Saturday, May 22, 2010

Delhi Council for Child Welfare

In an effort to do more than just go to work, the gym, and out to eat, this morning we had the opportunity to visit Palna, which is the Delhi Council for Child Welfare (DCCW) home for abandoned children. Lindsay had been asking at work what people do for charitable activities and a colleague mentioned that he and his wife donate to this organization so they allowed us to tag along. They also brought their 3-year old daughter who seemed a little suspect of the whole operation. Of course, for all she knew, she may have thought she was getting dropped off. They don't typically donate money but call ahead to see what products are needed in the orphanage. As a result, we came bearing specially requested infant formula that Lindsay was able to find in a couple of pharmacies near home.

When I learned we'd be visiting an orphanage in Delhi my mind started racing with images of screaming and malnourished children living in squalid, crowded conditions. Keep in mind, while I've been in India for a relatively long time I haven't really spent much time around children in India so the image I have is a horribly wrong stereotype of children working in a mine in Indiana Jones and the Temple of Doom. At any rate, I was pleasantly surprised to find an extremely well run organization that seemed to really care for the children. After we dropped off the formula, we were fortunate enough to meet with the president of the center and learned quite a bit about the work they do. She mentioned there were only 80 children currently in the facility which had capacity for 150. Of the 80 children, twenty were infants and 30 had some sort of disability. Her primary goal was simple: nutrition. Her thought was that with the proper nutrition at the right stage of development, many of the issues that children might experience can be prevented. Toward the end of our conversation, we asked if we could get a tour of the actual facility. If we promised that we weren't looking to adopt, then we'd be able to go see the children. We opted for the tour.

The facility was located on beautiful grounds and in a building with a number of interior courtyards that helped separate it into a number of different sections. As we walked around, it was evident that the children were, all things considered, well taken care of. There were separate dormitories for the kids by age and a couple of different areas for special needs children. The space was clean, sleeping areas were air conditioned, and you just got the general sense you were in a "good" place. Kind of hard to explain and I'm obviously struggling to do it justice.  After seeing where the kids lived, we walked over to the school, which was actually in session. The kids were all younger than six, so it was more daycare/preschool than it was a true "school" but it was impressive to see these little kids writing and practicing the alphabet and numbers.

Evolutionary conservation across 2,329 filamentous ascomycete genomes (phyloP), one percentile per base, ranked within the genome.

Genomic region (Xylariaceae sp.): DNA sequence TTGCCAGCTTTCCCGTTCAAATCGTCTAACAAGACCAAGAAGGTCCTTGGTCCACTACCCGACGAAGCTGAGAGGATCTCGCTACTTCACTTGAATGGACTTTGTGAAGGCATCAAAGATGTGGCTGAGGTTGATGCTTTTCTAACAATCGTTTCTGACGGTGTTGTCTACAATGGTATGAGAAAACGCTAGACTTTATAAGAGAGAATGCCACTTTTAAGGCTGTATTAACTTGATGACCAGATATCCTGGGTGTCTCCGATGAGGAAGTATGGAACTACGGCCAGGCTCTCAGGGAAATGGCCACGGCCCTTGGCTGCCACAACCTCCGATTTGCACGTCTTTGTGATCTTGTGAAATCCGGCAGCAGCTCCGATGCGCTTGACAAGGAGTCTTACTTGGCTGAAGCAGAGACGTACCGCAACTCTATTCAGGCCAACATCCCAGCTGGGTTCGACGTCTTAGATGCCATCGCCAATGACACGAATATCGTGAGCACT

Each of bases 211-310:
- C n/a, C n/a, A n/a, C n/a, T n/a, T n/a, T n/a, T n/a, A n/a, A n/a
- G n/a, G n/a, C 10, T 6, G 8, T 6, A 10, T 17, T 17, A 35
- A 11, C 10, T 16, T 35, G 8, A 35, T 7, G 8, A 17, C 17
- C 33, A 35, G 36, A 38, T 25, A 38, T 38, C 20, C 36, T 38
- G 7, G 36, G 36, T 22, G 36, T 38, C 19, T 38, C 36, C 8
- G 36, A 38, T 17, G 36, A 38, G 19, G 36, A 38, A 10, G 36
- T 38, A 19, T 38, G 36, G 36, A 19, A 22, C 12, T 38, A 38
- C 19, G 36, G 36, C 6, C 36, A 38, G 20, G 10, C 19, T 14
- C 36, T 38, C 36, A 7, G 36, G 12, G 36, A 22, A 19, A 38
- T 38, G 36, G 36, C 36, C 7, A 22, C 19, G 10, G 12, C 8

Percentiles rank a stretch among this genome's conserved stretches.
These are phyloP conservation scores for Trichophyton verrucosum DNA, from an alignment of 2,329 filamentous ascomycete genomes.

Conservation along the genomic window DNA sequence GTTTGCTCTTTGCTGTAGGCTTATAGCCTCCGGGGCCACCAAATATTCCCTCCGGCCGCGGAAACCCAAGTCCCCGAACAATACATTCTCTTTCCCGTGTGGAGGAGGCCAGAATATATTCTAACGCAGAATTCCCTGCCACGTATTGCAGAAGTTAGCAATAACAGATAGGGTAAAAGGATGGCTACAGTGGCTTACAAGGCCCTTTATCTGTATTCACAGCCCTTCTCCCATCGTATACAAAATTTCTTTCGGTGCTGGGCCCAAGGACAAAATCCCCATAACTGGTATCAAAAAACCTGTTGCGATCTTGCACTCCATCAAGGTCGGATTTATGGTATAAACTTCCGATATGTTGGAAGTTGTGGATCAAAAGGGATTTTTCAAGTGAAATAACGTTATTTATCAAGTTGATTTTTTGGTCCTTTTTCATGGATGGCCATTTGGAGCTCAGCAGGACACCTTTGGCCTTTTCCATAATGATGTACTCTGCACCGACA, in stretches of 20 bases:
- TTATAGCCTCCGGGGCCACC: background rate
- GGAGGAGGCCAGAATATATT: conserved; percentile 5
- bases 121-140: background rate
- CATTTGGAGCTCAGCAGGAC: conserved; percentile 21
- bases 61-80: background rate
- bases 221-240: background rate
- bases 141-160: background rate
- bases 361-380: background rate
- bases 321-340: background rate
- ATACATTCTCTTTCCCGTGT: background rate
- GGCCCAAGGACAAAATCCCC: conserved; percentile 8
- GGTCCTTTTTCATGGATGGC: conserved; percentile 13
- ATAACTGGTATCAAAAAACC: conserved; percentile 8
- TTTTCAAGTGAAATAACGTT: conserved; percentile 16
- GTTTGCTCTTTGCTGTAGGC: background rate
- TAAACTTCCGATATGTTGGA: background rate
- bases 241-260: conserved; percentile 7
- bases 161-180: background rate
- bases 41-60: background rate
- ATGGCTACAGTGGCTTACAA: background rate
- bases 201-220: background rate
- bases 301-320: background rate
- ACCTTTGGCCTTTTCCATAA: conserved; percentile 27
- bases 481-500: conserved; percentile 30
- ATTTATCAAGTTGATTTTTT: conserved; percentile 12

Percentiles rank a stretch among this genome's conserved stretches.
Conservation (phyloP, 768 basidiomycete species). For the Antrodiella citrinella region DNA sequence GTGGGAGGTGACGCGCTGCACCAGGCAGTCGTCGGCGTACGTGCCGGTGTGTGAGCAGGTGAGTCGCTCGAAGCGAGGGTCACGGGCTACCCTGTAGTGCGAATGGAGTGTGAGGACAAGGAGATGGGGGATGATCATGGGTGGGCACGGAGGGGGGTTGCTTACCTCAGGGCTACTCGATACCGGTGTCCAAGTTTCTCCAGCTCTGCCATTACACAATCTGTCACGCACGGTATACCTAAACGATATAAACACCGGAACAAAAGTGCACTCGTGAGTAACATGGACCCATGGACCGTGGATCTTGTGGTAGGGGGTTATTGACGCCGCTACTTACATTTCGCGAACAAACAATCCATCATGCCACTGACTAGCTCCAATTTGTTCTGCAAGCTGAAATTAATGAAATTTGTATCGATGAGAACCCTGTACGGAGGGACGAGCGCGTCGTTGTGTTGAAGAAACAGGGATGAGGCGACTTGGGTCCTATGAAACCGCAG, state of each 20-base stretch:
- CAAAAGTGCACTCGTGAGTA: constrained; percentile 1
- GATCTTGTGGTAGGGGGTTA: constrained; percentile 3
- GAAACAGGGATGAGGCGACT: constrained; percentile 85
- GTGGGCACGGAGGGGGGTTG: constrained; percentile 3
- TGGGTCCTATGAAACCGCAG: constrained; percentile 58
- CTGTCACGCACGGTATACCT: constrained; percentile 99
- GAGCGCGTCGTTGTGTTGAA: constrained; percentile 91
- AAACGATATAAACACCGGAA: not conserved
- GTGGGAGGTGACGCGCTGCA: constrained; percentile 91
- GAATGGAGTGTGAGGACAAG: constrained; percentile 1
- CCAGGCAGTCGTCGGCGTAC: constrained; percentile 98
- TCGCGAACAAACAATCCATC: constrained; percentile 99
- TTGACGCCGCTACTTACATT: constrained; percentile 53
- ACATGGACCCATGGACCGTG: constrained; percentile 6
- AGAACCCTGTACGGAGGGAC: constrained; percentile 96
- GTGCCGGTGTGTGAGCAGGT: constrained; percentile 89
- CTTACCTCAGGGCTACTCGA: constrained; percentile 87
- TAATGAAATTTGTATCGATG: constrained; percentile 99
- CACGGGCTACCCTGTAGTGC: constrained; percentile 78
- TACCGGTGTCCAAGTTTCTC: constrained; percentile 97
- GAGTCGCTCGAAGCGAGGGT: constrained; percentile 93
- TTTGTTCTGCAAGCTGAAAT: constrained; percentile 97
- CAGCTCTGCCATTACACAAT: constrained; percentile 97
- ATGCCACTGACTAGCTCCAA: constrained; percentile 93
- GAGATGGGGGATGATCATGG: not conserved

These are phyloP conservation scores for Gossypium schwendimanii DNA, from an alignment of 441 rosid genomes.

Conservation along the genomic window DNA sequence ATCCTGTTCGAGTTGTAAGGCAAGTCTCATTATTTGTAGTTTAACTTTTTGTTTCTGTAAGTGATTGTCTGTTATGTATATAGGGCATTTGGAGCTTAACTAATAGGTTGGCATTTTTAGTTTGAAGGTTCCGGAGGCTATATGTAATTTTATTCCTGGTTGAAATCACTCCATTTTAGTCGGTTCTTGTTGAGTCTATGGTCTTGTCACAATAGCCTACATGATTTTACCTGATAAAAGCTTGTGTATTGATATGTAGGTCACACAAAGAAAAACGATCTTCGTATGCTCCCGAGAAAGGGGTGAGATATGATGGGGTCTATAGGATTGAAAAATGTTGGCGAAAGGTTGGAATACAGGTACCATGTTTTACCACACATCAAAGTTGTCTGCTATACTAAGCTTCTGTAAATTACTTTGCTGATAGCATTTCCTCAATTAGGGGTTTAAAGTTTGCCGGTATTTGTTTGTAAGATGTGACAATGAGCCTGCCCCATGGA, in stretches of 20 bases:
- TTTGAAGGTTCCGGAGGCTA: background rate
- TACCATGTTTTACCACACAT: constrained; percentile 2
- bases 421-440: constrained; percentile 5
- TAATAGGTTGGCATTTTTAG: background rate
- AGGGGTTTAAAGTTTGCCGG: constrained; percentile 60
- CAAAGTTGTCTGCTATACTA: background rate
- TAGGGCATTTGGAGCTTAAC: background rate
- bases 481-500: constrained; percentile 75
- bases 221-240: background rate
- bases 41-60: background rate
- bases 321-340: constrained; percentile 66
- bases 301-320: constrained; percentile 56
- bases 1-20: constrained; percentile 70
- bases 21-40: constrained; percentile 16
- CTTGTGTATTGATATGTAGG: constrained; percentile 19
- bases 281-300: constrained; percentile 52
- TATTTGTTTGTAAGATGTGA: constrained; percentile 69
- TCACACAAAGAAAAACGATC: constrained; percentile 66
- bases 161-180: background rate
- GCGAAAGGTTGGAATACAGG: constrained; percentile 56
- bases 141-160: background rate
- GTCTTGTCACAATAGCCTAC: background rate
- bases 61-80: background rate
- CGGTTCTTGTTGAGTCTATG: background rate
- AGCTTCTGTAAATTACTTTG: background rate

Word must have gotten out that there were visitors because a young girl came bolting in the room and literally attached herself to Lindsay and quickly jumped in her arms. Our colleague mentioned to me that the girl was a deaf mute but I decided not to tell Lindsay as I didn't want to interrupt the happy moment, even if a few seconds later Lindsay tried to talk to the girl.

As a whole, the place seemed more boarding school than orphanage, which I'm guessing is the intent of the place. In fact, only two parts screamed "orphanage"; (1) the basket at the front gate where parents can leave children and (2) the sheet of paper that explained the price of adoption (basically INR 500 ($11) + INR 27,000 ($585) adoption fee; however, to be clear the process isn't as simple as walking in and plopping down 600 bucks).
While Lindsay has started to volunteer at a school in Gurgaon on Friday mornings, this was my first (albeit extremely minor) attempt at any sort of social service or to learn more about what's really taking place in the community. And I'm going to admit, it felt good. Though I must also admit that I was relieved when the president of the DCCW made the "no tour if you're in the market" statement which pretty much squashed the inevitable question that Lindsay had probably been planning on asking since she invited herself along on the visit (i.e., "don't you want to just take one home?"). While I don't necessarily need to take one home, it was the most enriching experience of my four and a half months in India.

For more information, please visit their website:

1 comment:

  1. I believe I was on sentence #3 of this post when I said to myself, "Oh boy, Lindsay will want to adopt one of these little ones!"